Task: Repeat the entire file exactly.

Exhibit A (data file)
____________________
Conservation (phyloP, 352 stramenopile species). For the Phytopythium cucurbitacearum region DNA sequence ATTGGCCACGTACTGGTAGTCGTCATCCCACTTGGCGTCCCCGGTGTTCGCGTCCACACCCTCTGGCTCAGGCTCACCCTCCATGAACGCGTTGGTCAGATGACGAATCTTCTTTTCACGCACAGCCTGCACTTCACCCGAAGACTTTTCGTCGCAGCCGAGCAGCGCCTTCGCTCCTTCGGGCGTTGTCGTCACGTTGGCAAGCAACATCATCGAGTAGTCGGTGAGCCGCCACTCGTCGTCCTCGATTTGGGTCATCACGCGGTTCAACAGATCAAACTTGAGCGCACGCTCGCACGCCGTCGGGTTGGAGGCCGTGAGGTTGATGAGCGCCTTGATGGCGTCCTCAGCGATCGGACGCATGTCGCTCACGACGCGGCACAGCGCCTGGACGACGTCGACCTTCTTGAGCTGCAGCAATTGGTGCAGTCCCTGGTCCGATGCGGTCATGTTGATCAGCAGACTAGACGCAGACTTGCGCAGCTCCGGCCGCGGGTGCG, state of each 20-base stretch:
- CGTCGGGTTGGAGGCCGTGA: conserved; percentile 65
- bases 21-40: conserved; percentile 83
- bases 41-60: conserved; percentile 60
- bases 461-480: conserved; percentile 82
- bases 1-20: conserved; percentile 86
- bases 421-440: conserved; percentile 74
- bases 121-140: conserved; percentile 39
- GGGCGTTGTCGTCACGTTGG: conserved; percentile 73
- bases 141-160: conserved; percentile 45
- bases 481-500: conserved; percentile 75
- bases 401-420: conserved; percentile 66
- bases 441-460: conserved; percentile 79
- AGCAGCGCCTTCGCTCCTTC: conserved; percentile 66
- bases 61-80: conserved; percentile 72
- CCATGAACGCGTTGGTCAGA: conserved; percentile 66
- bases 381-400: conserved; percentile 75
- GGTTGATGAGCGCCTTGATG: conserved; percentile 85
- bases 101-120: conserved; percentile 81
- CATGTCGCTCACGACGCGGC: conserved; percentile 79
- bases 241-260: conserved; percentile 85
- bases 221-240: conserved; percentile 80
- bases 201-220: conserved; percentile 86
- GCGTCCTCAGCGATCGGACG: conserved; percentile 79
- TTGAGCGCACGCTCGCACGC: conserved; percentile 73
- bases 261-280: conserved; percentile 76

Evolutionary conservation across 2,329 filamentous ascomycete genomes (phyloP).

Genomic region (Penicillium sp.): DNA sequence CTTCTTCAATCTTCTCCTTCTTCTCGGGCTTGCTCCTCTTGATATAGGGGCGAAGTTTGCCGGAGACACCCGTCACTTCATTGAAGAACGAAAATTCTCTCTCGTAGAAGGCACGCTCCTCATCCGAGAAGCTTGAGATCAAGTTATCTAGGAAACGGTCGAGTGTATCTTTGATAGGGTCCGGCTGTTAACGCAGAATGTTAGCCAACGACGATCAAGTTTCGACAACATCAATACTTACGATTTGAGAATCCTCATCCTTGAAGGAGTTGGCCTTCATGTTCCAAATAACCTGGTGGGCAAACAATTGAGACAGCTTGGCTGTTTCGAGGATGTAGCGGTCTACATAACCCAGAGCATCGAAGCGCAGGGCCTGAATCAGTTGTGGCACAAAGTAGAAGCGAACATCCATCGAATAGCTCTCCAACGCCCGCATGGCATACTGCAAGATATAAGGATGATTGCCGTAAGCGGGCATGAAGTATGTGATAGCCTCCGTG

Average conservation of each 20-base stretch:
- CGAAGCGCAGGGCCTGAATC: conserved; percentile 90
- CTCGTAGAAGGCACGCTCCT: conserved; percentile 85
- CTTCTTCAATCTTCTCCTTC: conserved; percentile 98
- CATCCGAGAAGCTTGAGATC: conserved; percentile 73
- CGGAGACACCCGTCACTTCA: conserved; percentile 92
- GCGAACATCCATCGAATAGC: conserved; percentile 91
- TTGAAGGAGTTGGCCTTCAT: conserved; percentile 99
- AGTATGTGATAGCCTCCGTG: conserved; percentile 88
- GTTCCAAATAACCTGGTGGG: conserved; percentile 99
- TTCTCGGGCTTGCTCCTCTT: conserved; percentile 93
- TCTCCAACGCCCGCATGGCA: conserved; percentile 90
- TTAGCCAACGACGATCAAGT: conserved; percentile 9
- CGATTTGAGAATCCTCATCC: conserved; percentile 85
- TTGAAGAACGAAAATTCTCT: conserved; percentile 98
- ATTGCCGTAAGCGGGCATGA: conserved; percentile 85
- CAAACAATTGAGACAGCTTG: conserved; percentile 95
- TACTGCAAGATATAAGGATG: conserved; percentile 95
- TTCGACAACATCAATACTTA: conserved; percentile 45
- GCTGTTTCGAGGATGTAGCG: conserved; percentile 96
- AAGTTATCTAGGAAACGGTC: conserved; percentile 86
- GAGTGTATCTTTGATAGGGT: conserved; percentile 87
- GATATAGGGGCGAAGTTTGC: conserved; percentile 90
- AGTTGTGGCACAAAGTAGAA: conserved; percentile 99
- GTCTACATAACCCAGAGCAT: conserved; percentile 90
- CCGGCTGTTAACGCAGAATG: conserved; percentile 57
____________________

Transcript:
Conservation (phyloP, 352 stramenopile species). For the Phytopythium cucurbitacearum region DNA sequence ATTGGCCACGTACTGGTAGTCGTCATCCCACTTGGCGTCCCCGGTGTTCGCGTCCACACCCTCTGGCTCAGGCTCACCCTCCATGAACGCGTTGGTCAGATGACGAATCTTCTTTTCACGCACAGCCTGCACTTCACCCGAAGACTTTTCGTCGCAGCCGAGCAGCGCCTTCGCTCCTTCGGGCGTTGTCGTCACGTTGGCAAGCAACATCATCGAGTAGTCGGTGAGCCGCCACTCGTCGTCCTCGATTTGGGTCATCACGCGGTTCAACAGATCAAACTTGAGCGCACGCTCGCACGCCGTCGGGTTGGAGGCCGTGAGGTTGATGAGCGCCTTGATGGCGTCCTCAGCGATCGGACGCATGTCGCTCACGACGCGGCACAGCGCCTGGACGACGTCGACCTTCTTGAGCTGCAGCAATTGGTGCAGTCCCTGGTCCGATGCGGTCATGTTGATCAGCAGACTAGACGCAGACTTGCGCAGCTCCGGCCGCGGGTGCG, state of each 20-base stretch:
- CGTCGGGTTGGAGGCCGTGA: conserved; percentile 65
- bases 21-40: conserved; percentile 83
- bases 41-60: conserved; percentile 60
- bases 461-480: conserved; percentile 82
- bases 1-20: conserved; percentile 86
- bases 421-440: conserved; percentile 74
- bases 121-140: conserved; percentile 39
- GGGCGTTGTCGTCACGTTGG: conserved; percentile 73
- bases 141-160: conserved; percentile 45
- bases 481-500: conserved; percentile 75
- bases 401-420: conserved; percentile 66
- bases 441-460: conserved; percentile 79
- AGCAGCGCCTTCGCTCCTTC: conserved; percentile 66
- bases 61-80: conserved; percentile 72
- CCATGAACGCGTTGGTCAGA: conserved; percentile 66
- bases 381-400: conserved; percentile 75
- GGTTGATGAGCGCCTTGATG: conserved; percentile 85
- bases 101-120: conserved; percentile 81
- CATGTCGCTCACGACGCGGC: conserved; percentile 79
- bases 241-260: conserved; percentile 85
- bases 221-240: conserved; percentile 80
- bases 201-220: conserved; percentile 86
- GCGTCCTCAGCGATCGGACG: conserved; percentile 79
- TTGAGCGCACGCTCGCACGC: conserved; percentile 73
- bases 261-280: conserved; percentile 76

Evolutionary conservation across 2,329 filamentous ascomycete genomes (phyloP).

Genomic region (Penicillium sp.): DNA sequence CTTCTTCAATCTTCTCCTTCTTCTCGGGCTTGCTCCTCTTGATATAGGGGCGAAGTTTGCCGGAGACACCCGTCACTTCATTGAAGAACGAAAATTCTCTCTCGTAGAAGGCACGCTCCTCATCCGAGAAGCTTGAGATCAAGTTATCTAGGAAACGGTCGAGTGTATCTTTGATAGGGTCCGGCTGTTAACGCAGAATGTTAGCCAACGACGATCAAGTTTCGACAACATCAATACTTACGATTTGAGAATCCTCATCCTTGAAGGAGTTGGCCTTCATGTTCCAAATAACCTGGTGGGCAAACAATTGAGACAGCTTGGCTGTTTCGAGGATGTAGCGGTCTACATAACCCAGAGCATCGAAGCGCAGGGCCTGAATCAGTTGTGGCACAAAGTAGAAGCGAACATCCATCGAATAGCTCTCCAACGCCCGCATGGCATACTGCAAGATATAAGGATGATTGCCGTAAGCGGGCATGAAGTATGTGATAGCCTCCGTG

Average conservation of each 20-base stretch:
- CGAAGCGCAGGGCCTGAATC: conserved; percentile 90
- CTCGTAGAAGGCACGCTCCT: conserved; percentile 85
- CTTCTTCAATCTTCTCCTTC: conserved; percentile 98
- CATCCGAGAAGCTTGAGATC: conserved; percentile 73
- CGGAGACACCCGTCACTTCA: conserved; percentile 92
- GCGAACATCCATCGAATAGC: conserved; percentile 91
- TTGAAGGAGTTGGCCTTCAT: conserved; percentile 99
- AGTATGTGATAGCCTCCGTG: conserved; percentile 88
- GTTCCAAATAACCTGGTGGG: conserved; percentile 99
- TTCTCGGGCTTGCTCCTCTT: conserved; percentile 93
- TCTCCAACGCCCGCATGGCA: conserved; percentile 90
- TTAGCCAACGACGATCAAGT: conserved; percentile 9
- CGATTTGAGAATCCTCATCC: conserved; percentile 85
- TTGAAGAACGAAAATTCTCT: conserved; percentile 98
- ATTGCCGTAAGCGGGCATGA: conserved; percentile 85
- CAAACAATTGAGACAGCTTG: conserved; percentile 95
- TACTGCAAGATATAAGGATG: conserved; percentile 95
- TTCGACAACATCAATACTTA: conserved; percentile 45
- GCTGTTTCGAGGATGTAGCG: conserved; percentile 96
- AAGTTATCTAGGAAACGGTC: conserved; percentile 86
- GAGTGTATCTTTGATAGGGT: conserved; percentile 87
- GATATAGGGGCGAAGTTTGC: conserved; percentile 90
- AGTTGTGGCACAAAGTAGAA: conserved; percentile 99
- GTCTACATAACCCAGAGCAT: conserved; percentile 90
- CCGGCTGTTAACGCAGAATG: conserved; percentile 57